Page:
I can admit when I am wrong. Over time, it has become clear that the world is a better place when people just own up to their mistakes. For instance, if I forget to ring in an order and table 12's well-done burger sits in my apron for ten minutes before I remember to ring it in, I am flat out honest with the table and tell them why their food is taking so long. It's better than blaming it on the kitchen or some other bullshit excuse. I think it makes your table appreciate your honesty and then tip you better. It's not easy to admit that I have made a mistake, but that is what I am going to do right now. Last week at work, I mispronounced the specialty dessert to about four or five tables without realizing that I was letting myself sound like a complete and utter idiot.
When I get to work, I look at the specials list and try to commit them to memory. Nobody wants to hear their server read a list of specials off of a piece of paper. It takes about two minutes to memorize the four specials and three desserts so I do it in order to appear professional to my guests. After my first table of the evening was finished with their meal, I approached them with a dessert menu and began to explain what the specials were. One of the desserts was something I had never heard of. It was called a "clafoutis." (See picture above.) It's a French dessert that is pronounced all Frenchy. Click here to hear its proper pronunciation. It was described to me as a warm cranberry dessert that is similar to a custard-like cake. As I began my description of it, I suddenly could not remember what it was called. I hadn't written it down, so I just went for it. I called it a flatooey. Yes, a flatooey. I may as well have called it a shipoopi. Or a Zamboni. I said it with 100% confidence like there really was a fucking French dessert called a flatooey. The guy at the table started laughing when I said it and my stupid ass thought he was laughing with me, not at me. I gave him a look that said, "I know, isn't that the craziest name for a dessert you have ever heard?" I rolled my eyes having no idea he probably knew that I was trying to say clafoutis.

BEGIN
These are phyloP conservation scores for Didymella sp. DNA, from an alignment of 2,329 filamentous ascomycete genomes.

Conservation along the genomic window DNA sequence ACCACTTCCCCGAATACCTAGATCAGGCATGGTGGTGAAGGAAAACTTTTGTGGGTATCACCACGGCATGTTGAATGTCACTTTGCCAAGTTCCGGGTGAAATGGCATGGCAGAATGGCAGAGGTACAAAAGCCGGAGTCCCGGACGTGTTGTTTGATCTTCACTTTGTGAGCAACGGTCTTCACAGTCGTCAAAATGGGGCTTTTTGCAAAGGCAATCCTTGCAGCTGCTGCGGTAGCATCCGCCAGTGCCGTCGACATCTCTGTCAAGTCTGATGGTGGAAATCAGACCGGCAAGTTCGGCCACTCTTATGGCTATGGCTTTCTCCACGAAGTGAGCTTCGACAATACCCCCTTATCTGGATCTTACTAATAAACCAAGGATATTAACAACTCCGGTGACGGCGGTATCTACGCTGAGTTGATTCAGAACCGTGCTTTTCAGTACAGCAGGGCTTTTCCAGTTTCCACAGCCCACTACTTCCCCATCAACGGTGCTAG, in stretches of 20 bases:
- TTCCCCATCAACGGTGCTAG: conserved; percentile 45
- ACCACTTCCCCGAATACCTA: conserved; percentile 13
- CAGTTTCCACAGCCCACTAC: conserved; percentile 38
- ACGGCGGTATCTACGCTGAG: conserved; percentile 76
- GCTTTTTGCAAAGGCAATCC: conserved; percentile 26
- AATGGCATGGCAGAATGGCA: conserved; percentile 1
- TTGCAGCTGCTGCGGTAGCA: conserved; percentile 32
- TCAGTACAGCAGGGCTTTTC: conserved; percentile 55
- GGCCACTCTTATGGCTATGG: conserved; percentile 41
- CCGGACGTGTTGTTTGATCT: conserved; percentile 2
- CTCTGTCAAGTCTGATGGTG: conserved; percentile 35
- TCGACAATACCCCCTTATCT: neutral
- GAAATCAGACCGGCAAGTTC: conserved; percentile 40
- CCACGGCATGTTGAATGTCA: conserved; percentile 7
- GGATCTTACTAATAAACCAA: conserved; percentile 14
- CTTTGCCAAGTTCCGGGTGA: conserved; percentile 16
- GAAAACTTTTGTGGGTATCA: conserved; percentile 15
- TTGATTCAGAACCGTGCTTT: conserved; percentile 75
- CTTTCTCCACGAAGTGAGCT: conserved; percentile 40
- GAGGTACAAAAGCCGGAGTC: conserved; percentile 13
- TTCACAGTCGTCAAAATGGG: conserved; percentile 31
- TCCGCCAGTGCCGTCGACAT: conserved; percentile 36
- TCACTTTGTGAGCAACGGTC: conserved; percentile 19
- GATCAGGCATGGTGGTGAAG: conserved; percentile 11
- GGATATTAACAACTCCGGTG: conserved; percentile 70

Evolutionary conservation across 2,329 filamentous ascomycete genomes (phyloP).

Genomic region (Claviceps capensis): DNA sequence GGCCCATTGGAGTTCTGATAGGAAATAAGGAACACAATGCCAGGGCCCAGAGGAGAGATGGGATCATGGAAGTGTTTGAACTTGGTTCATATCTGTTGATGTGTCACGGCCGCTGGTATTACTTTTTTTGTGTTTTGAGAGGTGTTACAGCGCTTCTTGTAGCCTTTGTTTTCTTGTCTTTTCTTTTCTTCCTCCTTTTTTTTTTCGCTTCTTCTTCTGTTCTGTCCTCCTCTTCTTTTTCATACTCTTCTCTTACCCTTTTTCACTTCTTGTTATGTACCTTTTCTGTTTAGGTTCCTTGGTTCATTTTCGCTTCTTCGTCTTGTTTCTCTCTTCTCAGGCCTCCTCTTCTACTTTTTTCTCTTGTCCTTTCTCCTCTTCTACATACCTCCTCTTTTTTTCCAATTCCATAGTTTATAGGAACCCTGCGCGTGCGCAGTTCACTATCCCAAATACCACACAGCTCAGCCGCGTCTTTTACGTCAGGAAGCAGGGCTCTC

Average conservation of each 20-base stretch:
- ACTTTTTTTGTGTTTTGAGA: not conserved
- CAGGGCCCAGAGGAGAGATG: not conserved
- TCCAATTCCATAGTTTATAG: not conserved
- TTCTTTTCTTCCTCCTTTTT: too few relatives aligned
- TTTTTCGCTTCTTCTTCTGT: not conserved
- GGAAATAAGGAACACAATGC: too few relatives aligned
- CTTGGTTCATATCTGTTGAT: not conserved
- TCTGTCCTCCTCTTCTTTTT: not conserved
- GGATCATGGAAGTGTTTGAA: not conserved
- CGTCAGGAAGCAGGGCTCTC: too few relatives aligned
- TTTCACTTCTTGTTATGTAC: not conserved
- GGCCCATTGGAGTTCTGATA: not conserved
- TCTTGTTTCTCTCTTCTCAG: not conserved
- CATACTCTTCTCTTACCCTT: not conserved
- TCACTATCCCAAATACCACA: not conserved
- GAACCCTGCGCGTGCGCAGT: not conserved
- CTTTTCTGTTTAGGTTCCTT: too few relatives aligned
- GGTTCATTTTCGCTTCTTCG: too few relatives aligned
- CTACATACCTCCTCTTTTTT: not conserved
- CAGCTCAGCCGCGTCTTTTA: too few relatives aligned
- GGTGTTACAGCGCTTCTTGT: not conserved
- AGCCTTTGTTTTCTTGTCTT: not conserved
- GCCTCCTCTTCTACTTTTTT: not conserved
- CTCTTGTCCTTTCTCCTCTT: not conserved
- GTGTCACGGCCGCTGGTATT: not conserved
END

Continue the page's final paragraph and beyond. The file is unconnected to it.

I went on to a couple more tables with my lack of French dessert knowledge. Finally, I went back to the board to see what kind of sauce the other dessert came with and that was when I realized I had been calling the fancy French dessert a fucking flatooey all night long. It struck me as funny and I started to giggle. The chef asked me what was so funny, but I didn't dare tell him that I was totally botching up his dessert description all night. Years and years in the restaurant business and here I was felled by the pronunciation of one single dessert. My humble upbringing had bitten me hard in the ass. Desserts of Ding-Dongs, Pop Tarts, Betty Crocker and candy bars had not prepared me for a centuries-old fancy-ass dessert from France called a clafoutis. I corrected my pronunciation, but still did not know it was French. For the rest of the night, I pronounced it like I was in Texas and didn't give it a hint of a French accent. It wasn't until I got home that night and Googled it, that I learned the proper way to say it. All night I said it like I was offering them a fucking Moon Pie with Blue Bell ice cream. "Why hi thar folks, Maybe y'alled like to try this high falutin' dessert we gots tonight called a clawfootie. It shore is good. Granny done cooked it up in the backyard next to the cement pond. Y'all come back now, ya hear?" God, I'm an idiot.
By the way, I also learned that since it was served with cranberries and not cherries, the dessert was technically called a flaugnarde. So I wasn't the only one who was wrong that night.
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